Don’t offer personal information
This is probably the single-most overlooked liability that auction sellers open themselves up to once they arrive on site. Nothing puts a seller at auction in a weaker position than giving a potential buyer an opportunity to contact them on the side after the sale.
Think about it, if I’m a potential buyer and I know how to reach you directly, I’m certainly not going to be bidding on the car when it crosses the block. In fact, I’m going to be rooting for the car not to sell, so I can reach out and lowball you as you are packing up to go home.
Also worth considering, at this point as a buyer, not only am I out on the block, but I’m also not bidding up anybody else in the room, reducing the degree of competition surrounding your offering and hurting the overall result drastically. This especially holds true at smaller, regionally focused or local sales where everybody tends to know everybody.
If I know for a fact that the beautiful, red ’57 Corvette sitting in the display lot belongs to Bob up the street, am I going to waste even a second entertaining a bid? Absolutely not! I’m going to keep my mouth shut, hope for a no sale, and then go knock on his door and ask for the “buddy deal” as soon as I see it back in his garage.
The same can be said for online situations. If you leave your email or phone number in the comments during the sale or you make it known that you will answer private correspondence if a buyer tries to track you down online somewhere, what’s to stop me from trying to lowball you if the car doesn’t sell there?
The point is, don’t set yourself up to fail before your car even runs. Don’t offer personal contact information in or around your offering, and keep all of your communications public and in the comments.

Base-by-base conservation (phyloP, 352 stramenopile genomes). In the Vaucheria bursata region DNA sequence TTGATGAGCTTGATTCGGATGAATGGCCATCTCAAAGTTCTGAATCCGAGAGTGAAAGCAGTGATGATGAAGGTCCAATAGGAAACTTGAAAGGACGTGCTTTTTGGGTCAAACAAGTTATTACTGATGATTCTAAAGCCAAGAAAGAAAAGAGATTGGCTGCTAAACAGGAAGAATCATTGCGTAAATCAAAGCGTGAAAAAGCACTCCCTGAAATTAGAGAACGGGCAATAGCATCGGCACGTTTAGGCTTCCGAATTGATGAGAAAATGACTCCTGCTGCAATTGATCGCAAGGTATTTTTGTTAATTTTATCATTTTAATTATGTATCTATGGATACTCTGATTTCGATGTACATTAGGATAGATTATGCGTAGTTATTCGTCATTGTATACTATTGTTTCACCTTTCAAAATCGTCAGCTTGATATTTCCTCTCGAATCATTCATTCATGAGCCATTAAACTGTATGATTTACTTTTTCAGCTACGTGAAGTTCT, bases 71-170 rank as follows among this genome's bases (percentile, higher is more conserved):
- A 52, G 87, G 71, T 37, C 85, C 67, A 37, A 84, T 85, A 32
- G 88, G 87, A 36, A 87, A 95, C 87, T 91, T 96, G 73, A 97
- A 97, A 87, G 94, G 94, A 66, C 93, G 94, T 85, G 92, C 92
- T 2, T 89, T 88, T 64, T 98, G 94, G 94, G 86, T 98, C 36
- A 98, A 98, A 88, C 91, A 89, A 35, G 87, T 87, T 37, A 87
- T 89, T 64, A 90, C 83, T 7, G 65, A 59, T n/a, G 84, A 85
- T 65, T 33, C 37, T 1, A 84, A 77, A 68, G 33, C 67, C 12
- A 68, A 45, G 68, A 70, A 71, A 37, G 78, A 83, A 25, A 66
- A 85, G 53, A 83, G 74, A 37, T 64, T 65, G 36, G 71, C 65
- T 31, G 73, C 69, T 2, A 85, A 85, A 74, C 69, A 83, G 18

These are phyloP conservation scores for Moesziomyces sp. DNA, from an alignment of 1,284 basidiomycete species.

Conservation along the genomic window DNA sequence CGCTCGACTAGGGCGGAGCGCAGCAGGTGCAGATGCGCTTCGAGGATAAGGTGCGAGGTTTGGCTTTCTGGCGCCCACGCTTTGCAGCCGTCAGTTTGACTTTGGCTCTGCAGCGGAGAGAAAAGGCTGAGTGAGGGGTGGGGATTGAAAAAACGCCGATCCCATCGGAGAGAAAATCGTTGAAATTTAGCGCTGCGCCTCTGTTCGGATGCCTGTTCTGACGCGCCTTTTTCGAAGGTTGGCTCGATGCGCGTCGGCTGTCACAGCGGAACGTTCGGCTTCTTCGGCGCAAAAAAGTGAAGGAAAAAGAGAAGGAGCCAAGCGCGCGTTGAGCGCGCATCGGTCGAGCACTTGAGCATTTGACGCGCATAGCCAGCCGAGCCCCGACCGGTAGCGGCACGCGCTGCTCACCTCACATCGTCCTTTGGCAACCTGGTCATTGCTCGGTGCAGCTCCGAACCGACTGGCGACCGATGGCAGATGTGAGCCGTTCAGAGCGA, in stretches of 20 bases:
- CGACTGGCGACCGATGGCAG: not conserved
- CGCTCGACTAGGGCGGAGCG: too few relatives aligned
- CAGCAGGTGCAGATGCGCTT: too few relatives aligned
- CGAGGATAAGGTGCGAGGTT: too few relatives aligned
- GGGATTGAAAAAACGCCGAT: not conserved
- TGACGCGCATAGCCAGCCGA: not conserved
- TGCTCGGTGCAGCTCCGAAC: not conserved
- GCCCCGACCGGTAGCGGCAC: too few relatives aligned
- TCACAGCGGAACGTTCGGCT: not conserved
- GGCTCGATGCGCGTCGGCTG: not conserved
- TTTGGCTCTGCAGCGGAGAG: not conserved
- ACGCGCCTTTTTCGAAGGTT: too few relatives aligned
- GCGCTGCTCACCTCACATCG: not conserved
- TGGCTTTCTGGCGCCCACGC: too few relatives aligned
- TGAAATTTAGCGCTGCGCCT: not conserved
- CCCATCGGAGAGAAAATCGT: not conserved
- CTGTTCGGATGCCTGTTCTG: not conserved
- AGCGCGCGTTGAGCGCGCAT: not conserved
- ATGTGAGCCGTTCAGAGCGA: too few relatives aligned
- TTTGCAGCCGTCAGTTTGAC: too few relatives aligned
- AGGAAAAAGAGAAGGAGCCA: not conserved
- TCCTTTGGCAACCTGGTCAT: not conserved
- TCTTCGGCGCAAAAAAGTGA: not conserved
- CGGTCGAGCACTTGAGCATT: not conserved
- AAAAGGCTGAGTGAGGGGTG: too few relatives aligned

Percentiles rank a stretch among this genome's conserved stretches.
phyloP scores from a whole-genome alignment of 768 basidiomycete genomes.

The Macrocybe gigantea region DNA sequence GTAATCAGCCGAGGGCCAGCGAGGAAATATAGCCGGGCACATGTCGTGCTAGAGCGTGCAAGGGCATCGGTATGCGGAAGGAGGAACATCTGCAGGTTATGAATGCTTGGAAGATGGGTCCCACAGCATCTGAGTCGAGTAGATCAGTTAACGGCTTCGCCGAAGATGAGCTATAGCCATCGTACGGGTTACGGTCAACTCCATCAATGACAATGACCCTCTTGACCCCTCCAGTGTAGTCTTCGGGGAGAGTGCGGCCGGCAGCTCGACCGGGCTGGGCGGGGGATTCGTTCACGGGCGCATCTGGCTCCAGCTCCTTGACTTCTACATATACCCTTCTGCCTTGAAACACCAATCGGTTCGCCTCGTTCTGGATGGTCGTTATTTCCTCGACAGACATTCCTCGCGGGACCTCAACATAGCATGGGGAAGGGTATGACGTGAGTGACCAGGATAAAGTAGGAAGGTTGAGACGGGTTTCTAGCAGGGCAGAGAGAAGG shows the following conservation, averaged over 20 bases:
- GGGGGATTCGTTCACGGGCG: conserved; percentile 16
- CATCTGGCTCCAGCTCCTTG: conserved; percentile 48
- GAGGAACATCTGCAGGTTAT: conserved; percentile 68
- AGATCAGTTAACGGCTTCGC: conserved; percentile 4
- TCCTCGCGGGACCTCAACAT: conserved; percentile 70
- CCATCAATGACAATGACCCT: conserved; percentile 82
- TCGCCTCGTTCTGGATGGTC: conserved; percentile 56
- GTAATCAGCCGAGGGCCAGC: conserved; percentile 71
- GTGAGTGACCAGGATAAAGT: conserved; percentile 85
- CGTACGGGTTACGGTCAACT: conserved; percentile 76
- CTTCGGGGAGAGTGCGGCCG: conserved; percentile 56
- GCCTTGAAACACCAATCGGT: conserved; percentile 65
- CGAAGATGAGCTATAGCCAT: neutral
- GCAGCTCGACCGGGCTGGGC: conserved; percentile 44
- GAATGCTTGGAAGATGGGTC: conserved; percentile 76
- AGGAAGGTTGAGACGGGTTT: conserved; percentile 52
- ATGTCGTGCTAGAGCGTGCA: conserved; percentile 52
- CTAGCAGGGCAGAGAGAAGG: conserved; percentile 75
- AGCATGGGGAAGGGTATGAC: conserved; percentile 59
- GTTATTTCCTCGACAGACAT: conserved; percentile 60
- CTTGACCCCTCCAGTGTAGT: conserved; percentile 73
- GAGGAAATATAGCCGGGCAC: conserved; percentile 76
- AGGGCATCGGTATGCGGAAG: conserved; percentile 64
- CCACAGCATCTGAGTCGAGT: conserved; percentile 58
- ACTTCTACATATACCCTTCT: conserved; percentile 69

Be “on the money”
The truth is, the best place you can begin your pricing at auction is at a real, correct, market-sensitive figure. Consignors that go in looking for a home run, swinging for the fences, often miss the real buyers, preventing them from getting in and getting excited on the block.
Once a buyer becomes genuinely invested during that short period of time a vehicle is offered, they become primed to spend the big bucks and world record results become achievable. That’s the difference between an auction setting and selling the car in your driveway. Urgency is the reason that collector automobile auctions seemingly always bring huge results.
Auctions put buyers together, face to face in an abbreviated situation, and they have to decide who wants it more. If buyers determine that the price a car becomes for sale at is unachievable, the opportunity for increased competition decreases. If buyers can’t legitimately get in, you lose the opportunity to engage the emotions and egos of those in the room or on the screen, and the result ultimately suffers.
Come ready to sell
Unless someone is critically bored, attention-starved or a little loopy, they don’t generally bring a car to auction with the anticipation of turning around and taking it back home. Although sellers are certainly more inclined to test the waters a little more with online outlets, in most circumstances, the entire point of taking a car to auction is to sell your vehicle.
This means you need to show up prepared with a clean, properly running offering and be ready to get the buyers invested from preview day until the car hits the block. Know your bottom number and understand when to pull the reserve, the minimum price (held in secret by you and the auction house) for which you’re willing to sell your vehicle.
As a seller, the biggest strategic angle you possess is managing your reserve. Understand the real-world value of your car, what you are willing to accept, be present on the block and scan the room and gauge the correct moment to let go.
If you are selling online, stay engaged in, aware of and continuously fanning flames in the comments. It’s not uncommon to see new bidders enter the fray once the reserve comes off, so pulling it at the right time can produce a drastic change in the achieved result of the sale.